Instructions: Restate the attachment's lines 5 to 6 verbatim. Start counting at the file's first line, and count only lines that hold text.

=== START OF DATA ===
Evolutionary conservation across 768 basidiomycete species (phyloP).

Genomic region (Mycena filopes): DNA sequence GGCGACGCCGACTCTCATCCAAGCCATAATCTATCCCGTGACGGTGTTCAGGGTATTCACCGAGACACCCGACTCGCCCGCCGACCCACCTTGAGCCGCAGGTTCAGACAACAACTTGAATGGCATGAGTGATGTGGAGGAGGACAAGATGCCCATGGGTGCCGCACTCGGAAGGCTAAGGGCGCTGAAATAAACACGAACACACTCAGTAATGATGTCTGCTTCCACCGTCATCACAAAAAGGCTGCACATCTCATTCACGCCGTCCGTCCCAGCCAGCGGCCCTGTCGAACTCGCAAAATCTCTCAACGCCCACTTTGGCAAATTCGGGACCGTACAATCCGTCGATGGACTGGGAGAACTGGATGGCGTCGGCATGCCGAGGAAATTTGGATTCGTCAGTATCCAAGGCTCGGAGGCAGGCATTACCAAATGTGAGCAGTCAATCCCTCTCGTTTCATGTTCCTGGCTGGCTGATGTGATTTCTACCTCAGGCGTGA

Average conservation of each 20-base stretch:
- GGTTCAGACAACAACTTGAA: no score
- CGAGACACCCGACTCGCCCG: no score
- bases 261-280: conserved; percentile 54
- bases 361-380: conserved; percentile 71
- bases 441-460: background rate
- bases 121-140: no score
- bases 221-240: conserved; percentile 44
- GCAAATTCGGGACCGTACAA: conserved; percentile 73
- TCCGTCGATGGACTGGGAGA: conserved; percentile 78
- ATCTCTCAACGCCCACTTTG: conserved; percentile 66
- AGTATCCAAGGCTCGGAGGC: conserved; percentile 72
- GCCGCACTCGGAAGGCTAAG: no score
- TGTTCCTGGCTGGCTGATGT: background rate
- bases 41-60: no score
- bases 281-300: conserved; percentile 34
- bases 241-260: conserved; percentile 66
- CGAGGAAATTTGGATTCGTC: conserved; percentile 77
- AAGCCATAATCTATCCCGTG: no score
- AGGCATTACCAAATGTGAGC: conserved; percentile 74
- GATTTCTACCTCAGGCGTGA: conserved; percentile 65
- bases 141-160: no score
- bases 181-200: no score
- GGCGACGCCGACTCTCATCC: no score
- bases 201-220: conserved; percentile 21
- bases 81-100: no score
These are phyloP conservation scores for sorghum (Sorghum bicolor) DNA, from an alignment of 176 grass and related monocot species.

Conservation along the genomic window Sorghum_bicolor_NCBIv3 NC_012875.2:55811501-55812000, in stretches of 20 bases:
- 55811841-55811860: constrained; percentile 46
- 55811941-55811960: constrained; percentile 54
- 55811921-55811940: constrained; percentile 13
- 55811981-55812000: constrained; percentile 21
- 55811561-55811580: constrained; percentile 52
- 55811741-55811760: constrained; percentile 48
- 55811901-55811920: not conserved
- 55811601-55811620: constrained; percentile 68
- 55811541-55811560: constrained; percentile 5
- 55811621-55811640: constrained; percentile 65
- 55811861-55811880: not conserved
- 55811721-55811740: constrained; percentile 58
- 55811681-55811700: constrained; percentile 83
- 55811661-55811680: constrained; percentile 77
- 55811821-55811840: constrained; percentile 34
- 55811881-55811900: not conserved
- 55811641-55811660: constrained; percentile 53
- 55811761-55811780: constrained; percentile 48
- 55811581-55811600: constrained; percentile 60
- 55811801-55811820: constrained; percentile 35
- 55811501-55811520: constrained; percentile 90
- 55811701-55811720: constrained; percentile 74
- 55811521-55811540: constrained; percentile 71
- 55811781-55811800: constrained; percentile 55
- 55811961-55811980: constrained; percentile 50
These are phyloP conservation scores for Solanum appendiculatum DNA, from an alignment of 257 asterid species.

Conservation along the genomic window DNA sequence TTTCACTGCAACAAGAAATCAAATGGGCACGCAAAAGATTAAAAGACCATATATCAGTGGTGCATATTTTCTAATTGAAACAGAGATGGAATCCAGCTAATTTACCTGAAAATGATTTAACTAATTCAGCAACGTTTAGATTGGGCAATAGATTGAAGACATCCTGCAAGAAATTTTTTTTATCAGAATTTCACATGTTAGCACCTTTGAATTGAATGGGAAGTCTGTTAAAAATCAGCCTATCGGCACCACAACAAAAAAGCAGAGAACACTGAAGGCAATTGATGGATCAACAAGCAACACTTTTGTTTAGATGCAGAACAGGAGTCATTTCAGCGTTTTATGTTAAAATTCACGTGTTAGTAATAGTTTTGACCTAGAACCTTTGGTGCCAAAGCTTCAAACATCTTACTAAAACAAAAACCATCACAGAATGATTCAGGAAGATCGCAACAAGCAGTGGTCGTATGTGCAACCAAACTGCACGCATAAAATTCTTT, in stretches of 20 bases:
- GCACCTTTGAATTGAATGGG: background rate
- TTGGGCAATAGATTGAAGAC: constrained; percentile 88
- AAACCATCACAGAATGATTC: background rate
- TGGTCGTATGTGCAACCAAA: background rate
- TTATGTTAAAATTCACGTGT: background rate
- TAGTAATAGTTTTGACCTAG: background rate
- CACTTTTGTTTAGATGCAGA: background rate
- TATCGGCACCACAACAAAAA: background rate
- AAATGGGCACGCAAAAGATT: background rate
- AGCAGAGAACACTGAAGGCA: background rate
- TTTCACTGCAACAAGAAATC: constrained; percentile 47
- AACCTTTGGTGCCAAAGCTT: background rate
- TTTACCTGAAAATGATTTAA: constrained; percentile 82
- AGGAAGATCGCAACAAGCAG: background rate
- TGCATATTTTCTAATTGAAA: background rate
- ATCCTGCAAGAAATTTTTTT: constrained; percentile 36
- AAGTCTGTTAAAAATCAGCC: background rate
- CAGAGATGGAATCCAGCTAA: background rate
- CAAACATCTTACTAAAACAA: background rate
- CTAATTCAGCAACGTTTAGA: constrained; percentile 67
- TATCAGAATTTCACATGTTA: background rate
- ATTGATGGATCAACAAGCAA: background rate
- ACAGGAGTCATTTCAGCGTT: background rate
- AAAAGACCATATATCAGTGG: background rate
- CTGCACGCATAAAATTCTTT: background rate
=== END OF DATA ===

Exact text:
- CGAGACACCCGACTCGCCCG: no score
- bases 261-280: conserved; percentile 54